03/02/2012 11:44 am ET | Updated May 02, 2012

No Child Left Unmotivated

As an economist, viewing today's current educational debate can sometimes be puzzling. Reams of papers and voluminous amounts of air time are spent discussing the merits of school and teacher accountability, school vouchers, the proper level of school funding, and the role of religion in the classroom. Oddly, we discuss less often the single largest determinant of success in our school system: the incentives we give to motivate students. The unclear incentives given to students to seek out and attain the knowledge necessary for productive, high-paying jobs in our workforce creates some of the biggest negative effects on U.S. growth, competitiveness, and, in the end, social cohesion.

Simply put, in the student's eyes, our public education system often creates few positive incentives to motivate students to succeed, and fewer disincentives to motivate students not to fail. What positive incentives currently exist? Good grades on report cards, praise by parents and teachers, recognition given to high-achieving students, and an assertion that good grades will lead a student to a "better future" are among them. Unfortunately, students, especially adolescents, often respond little to these incentives. First, for many students, the connection between grades and the future is too vague or far off to be a principal motivator. Second, if one simply asks an average middle school student about his or her concerns, one will likely find out that social status and relationships occupy much more of the student's concerns than grades (or, by that matter, the approval of his or her parents). In modern schools, social status, in turn, often has little relationship with achievement -- most gifted students can attest to social pressures starting in elementary school against high achievement, whether it is expressed through social isolation, verbal intimidation, or physical bullying. Many schools go further by unintentionally supporting a school culture with little focus on achievement by excessive emphasis on school sports and star athletes.

Next, let's look at the disincentives to motivate students not to fail. These include bad grades, pressure from parents and teachers, and the threat that failure will put a student on a poor path for his or her future. What makes our system's disincentives even less motivating to students is that even if students responded to these incentives, we have stunted their effectiveness as our education system does little to place the responsibility of failure on the students. Thirty years ago, poor grades were a poor reflection on the student -- but now, they often are seen as a reflection on the parents, teacher, and school. To shield themselves from criticism, some schools have moved toward grade inflation, and, at the elementary level, simply promoting along low-performing students so that they can become the next school's problem.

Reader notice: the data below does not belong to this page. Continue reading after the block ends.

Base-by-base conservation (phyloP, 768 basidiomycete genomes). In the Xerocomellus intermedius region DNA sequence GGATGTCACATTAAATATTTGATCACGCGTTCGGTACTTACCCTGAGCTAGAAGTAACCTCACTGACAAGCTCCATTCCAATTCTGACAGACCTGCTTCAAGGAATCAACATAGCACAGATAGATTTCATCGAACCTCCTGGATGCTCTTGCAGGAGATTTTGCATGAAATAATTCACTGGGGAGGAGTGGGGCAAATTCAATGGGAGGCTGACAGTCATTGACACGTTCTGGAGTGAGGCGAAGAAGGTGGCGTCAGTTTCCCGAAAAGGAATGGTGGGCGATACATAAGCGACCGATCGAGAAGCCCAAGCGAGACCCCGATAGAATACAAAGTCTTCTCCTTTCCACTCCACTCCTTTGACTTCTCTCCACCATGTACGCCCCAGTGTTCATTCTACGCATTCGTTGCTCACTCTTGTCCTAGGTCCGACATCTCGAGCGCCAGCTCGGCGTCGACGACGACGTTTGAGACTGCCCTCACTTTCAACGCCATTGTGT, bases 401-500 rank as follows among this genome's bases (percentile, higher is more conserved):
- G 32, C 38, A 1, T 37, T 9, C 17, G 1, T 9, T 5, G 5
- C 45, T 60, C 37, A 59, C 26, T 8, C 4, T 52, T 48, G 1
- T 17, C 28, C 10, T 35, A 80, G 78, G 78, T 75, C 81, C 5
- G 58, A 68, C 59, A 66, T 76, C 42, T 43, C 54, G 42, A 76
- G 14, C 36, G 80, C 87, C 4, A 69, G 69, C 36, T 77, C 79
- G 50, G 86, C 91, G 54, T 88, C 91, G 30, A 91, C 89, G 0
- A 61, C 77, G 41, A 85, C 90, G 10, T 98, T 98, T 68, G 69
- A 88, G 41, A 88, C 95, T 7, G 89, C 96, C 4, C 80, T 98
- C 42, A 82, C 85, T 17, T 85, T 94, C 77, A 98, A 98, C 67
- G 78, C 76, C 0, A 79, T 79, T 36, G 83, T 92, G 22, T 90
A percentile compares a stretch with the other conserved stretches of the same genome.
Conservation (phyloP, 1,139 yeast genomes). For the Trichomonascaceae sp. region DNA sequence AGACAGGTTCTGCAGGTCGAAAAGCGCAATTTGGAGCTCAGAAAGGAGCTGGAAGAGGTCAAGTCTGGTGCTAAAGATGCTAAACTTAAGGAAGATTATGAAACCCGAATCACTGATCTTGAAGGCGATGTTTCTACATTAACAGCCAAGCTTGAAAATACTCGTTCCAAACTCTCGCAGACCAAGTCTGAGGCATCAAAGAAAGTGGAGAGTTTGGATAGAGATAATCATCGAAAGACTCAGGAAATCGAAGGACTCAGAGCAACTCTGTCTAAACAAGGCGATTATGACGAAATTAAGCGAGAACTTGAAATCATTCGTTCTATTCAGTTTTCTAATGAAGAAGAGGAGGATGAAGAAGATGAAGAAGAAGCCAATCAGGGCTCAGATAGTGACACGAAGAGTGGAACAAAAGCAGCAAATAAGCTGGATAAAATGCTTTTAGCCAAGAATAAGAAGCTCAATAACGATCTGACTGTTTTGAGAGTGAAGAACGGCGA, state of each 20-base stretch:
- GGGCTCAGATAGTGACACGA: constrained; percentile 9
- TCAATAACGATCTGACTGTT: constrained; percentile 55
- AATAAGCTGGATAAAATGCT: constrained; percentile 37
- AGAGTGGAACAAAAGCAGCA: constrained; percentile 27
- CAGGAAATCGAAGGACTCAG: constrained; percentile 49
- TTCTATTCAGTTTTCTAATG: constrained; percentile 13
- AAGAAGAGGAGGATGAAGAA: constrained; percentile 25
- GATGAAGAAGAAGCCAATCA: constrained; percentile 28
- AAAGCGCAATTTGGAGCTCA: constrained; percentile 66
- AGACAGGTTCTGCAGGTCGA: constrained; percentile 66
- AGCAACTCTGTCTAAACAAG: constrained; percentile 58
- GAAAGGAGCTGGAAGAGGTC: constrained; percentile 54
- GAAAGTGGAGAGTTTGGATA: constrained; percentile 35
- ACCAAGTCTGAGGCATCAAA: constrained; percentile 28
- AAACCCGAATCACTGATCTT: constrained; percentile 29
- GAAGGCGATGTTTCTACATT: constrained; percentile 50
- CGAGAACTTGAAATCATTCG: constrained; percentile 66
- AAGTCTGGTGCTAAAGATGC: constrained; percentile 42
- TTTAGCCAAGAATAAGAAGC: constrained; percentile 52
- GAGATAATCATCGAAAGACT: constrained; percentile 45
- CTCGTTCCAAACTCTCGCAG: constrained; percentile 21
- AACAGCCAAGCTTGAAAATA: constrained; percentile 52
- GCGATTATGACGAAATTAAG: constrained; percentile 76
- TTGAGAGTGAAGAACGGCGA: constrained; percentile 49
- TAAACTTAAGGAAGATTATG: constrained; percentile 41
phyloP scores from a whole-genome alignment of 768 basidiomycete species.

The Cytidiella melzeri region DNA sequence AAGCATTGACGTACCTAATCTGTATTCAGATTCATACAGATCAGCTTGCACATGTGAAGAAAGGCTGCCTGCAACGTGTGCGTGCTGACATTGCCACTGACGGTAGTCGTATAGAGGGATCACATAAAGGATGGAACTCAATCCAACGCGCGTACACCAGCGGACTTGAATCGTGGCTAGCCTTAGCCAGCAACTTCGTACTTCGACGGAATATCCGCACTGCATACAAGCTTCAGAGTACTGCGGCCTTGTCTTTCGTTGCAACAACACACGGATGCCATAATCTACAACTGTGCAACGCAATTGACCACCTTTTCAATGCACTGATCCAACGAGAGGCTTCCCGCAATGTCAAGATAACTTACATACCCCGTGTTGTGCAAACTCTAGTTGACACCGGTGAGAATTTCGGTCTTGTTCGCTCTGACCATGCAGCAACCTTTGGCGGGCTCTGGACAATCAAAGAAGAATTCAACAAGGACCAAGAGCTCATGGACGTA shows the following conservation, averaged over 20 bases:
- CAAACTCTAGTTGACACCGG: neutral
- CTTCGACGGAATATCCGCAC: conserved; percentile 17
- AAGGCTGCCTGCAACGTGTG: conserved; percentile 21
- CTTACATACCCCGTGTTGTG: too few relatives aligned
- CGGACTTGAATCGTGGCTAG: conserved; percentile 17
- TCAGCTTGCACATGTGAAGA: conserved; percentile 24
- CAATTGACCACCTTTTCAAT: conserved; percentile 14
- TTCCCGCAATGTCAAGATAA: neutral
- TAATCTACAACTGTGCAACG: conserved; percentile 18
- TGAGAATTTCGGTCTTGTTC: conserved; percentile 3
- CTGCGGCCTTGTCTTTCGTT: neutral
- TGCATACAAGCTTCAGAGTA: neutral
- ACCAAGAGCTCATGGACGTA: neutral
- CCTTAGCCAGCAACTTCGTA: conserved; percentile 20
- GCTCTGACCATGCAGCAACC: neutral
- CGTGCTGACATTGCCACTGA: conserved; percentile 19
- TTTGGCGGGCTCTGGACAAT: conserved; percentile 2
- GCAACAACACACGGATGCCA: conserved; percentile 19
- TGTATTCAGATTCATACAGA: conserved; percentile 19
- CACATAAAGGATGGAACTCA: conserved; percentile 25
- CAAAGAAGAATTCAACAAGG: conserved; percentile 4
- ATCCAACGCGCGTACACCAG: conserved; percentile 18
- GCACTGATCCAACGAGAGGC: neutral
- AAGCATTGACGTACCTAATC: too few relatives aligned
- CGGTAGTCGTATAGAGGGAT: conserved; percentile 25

How can we realign our system to motivate students to desire achievement and avoid failure? I believe the system must use incentives with teeth, incentives that students care about, and incentives that operate within the shorter-term timeframe within which students often think. First, schools must do more to influence student culture to value achievement -- and at the very least, prevent the social pressures that discourage it. One of the most common sense options is to extend the use of school uniforms to all grades and across all public school districts, regardless of income. Often, social cleavages and status are first shown through appearance, creating a new set of desires (outside of acquiring an education) for students.

Another possible option is to post student grades openly in the classroom, much like what is done in many European countries. Although this may be emotionally difficult for some students, it may also introduce competition at all levels of the student body to achieve. American schools could also mimic their European counterparts by requiring students to be verbally quizzed in front of the class on at least a quarterly basis.

A third option is to give additional social incentives for students in the top 10% or 20% of their class, like additional vacation days, special outings and after-school events, cafeteria privileges, relaxed dress code standards, leadership roles in the student body, and additional privileges to choose their classes.

A fourth option is to raise the minimum standards necessary to participate in sports, and to provide more equity between recognition of academic and athletic achievements.

Next, schools could provide more differentiated classes early on -- with ample opportunity to move between tracks, and a wider array of choices for students who perform well -- helping high-achieving students advance more quickly and develop a self-supporting social network, while providing lower-achieving students more personal attention from teachers. Later on, school districts could pool resources to create additional magnet middle and high schools based on student interest, while also providing vocational schools for those who do not want to pursue a college preparatory education.

Lastly, schools and parents alike can better disincentivize failure by creating real consequences for it -- whether this is expanded mandatory after-school study halls, reducing the ability of a student to socialize during the school day, or, if the funds exist, a boarding school option for students at risk of failing out of school.

With a better understanding of what motivates students, we can help our educational system to regain the dynamism it once had -- and help U.S. workers become more competitive on the world stage.